The ever-expanding wealth of digital material that researchers have at their disposal today, coupled with growing computing power, makes the use of quantitative methods in historical disciplines in- creasingly more viable. However, applying exist- ing techniques and tools to historical datasets is not a trivial enterprise (Piotrowski, 2012; McGillivray, 2014). Moreover, scholarly communities react dif- ferently to the idea that new research questions and insights can arise from quantitative explorations that could not be made using purely qualitative ap- proaches. Some of them, such as linguistics (Jenset and McGillivray, 2017), have been acquainted with quantitative methods for a longer time. Others, such as history, have seen a growth in quantitat- ive methods on the fringes of the discipline, but have not incorporated them into the mainstream of scholarly practice (Hitchcock, 2013).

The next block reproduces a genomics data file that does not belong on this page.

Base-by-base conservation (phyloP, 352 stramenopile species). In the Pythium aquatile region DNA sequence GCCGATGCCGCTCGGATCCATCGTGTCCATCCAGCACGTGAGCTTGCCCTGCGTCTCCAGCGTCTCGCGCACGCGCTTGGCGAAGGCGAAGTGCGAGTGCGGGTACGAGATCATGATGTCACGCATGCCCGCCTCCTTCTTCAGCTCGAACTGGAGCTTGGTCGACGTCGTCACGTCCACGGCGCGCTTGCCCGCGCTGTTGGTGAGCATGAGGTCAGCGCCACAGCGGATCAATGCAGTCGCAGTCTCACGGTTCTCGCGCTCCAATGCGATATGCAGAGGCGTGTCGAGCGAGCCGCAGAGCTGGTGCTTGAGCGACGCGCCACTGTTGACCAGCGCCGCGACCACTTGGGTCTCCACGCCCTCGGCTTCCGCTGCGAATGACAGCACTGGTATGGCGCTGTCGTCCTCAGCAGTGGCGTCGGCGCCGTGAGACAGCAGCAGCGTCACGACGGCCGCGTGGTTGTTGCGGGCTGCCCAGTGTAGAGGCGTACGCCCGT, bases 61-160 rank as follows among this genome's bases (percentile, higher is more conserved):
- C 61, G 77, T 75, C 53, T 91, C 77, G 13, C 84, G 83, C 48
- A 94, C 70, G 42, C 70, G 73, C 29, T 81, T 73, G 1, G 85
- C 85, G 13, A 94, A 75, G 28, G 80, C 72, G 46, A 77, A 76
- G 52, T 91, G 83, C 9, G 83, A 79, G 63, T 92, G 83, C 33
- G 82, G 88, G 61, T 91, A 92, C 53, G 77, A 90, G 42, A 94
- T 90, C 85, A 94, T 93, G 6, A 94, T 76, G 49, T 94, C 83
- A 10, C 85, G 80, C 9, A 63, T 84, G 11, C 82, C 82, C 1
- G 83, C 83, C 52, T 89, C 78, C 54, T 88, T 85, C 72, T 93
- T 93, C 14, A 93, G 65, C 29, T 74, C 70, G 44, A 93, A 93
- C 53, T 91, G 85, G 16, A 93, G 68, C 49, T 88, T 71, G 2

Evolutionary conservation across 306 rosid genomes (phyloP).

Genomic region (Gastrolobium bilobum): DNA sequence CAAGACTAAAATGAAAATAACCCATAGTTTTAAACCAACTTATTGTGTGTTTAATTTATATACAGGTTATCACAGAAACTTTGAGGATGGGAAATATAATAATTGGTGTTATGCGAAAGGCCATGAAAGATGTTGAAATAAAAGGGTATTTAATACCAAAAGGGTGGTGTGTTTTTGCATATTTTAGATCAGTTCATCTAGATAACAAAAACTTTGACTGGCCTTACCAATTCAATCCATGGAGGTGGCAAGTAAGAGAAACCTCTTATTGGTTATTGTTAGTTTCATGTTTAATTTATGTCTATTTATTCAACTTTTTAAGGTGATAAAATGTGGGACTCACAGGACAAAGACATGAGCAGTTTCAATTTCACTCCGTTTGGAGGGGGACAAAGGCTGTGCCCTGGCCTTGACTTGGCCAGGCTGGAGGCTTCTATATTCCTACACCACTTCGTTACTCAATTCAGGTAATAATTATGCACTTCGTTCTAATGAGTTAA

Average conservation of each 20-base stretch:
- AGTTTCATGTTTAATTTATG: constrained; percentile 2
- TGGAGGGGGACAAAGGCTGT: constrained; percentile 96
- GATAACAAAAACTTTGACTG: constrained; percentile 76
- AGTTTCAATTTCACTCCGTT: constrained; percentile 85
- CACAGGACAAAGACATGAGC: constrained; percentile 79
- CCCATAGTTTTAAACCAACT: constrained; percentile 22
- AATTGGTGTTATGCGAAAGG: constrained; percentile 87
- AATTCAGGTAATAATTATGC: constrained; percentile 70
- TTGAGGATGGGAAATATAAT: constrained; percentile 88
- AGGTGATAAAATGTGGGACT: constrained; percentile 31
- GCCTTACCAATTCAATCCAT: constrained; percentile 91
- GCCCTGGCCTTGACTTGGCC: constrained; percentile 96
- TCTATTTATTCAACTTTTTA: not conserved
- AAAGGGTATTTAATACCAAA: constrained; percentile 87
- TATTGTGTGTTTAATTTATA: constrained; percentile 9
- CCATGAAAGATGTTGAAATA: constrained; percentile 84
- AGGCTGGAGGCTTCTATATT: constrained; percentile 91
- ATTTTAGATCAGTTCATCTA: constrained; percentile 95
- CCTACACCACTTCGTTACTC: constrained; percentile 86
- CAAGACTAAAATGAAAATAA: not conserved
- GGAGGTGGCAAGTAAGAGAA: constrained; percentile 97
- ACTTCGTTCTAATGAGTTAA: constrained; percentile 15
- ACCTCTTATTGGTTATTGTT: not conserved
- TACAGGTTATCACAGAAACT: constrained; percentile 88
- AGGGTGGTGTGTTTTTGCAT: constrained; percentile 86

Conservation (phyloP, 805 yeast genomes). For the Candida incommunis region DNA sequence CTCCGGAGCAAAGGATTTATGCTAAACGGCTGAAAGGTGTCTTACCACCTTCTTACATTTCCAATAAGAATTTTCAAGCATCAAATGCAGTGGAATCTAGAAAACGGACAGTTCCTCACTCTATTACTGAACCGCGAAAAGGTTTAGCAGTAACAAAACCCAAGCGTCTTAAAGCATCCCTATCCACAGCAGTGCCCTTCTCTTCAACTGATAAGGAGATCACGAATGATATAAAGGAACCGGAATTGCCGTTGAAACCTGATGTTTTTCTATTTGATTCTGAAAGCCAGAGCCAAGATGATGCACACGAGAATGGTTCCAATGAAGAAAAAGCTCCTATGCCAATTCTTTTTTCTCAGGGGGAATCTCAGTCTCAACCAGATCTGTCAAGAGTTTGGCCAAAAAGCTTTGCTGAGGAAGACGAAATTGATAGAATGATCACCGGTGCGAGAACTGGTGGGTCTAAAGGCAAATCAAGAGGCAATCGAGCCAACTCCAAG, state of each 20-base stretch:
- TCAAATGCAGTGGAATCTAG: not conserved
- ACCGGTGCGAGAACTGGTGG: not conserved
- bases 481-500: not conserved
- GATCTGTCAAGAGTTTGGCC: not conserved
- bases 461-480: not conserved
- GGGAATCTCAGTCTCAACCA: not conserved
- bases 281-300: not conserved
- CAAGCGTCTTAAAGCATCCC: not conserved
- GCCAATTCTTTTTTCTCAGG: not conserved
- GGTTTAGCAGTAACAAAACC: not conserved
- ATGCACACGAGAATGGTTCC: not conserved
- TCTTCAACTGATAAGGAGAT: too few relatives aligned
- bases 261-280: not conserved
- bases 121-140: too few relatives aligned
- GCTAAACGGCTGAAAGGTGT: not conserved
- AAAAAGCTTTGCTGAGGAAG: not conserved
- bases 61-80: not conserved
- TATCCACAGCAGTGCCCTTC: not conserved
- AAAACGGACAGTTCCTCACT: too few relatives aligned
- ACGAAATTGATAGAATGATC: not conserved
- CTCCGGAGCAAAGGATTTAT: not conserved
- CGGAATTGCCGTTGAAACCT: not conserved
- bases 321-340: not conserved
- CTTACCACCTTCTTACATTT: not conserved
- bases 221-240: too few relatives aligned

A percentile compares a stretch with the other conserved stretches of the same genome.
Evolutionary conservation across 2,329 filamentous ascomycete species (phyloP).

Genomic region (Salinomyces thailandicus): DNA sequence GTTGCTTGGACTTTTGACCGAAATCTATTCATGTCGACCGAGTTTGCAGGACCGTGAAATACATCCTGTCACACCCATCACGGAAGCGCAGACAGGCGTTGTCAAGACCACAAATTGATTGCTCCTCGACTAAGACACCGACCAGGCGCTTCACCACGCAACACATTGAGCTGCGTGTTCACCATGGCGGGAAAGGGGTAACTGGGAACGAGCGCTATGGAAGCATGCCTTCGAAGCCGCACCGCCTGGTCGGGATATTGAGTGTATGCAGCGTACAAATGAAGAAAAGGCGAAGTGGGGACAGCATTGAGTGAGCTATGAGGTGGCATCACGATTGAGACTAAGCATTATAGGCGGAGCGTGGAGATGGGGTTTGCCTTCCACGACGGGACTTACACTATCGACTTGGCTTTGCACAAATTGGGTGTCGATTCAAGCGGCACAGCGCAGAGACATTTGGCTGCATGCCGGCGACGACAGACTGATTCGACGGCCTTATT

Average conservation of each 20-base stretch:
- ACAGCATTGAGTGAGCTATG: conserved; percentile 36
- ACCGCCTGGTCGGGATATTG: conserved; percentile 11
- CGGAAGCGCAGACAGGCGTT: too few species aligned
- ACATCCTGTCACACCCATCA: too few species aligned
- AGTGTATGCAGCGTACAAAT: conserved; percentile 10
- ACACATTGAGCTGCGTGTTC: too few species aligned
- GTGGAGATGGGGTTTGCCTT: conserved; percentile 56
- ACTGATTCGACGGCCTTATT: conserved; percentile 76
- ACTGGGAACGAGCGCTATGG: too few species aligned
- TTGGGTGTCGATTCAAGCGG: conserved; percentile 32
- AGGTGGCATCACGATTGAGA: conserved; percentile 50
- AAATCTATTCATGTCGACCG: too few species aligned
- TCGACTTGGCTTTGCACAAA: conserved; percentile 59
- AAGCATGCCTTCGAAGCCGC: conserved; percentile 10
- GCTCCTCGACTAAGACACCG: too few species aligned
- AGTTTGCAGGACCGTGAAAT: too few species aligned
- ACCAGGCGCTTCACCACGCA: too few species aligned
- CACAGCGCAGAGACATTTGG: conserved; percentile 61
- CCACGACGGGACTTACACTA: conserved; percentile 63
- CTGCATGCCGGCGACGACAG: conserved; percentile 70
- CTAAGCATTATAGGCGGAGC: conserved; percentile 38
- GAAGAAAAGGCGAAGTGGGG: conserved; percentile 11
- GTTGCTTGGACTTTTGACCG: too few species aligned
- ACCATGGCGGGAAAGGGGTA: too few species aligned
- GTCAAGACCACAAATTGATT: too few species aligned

Citation information

McGillivray, B., Wilson, J. and Blanke, T. (2019). Towards a quantitative research framework for historical disciplines. In Proceedings of the Workshop on Computational Methods in the Humanities 2018, Lausanne, Switzerland, June

Turing affiliated authors

Research areas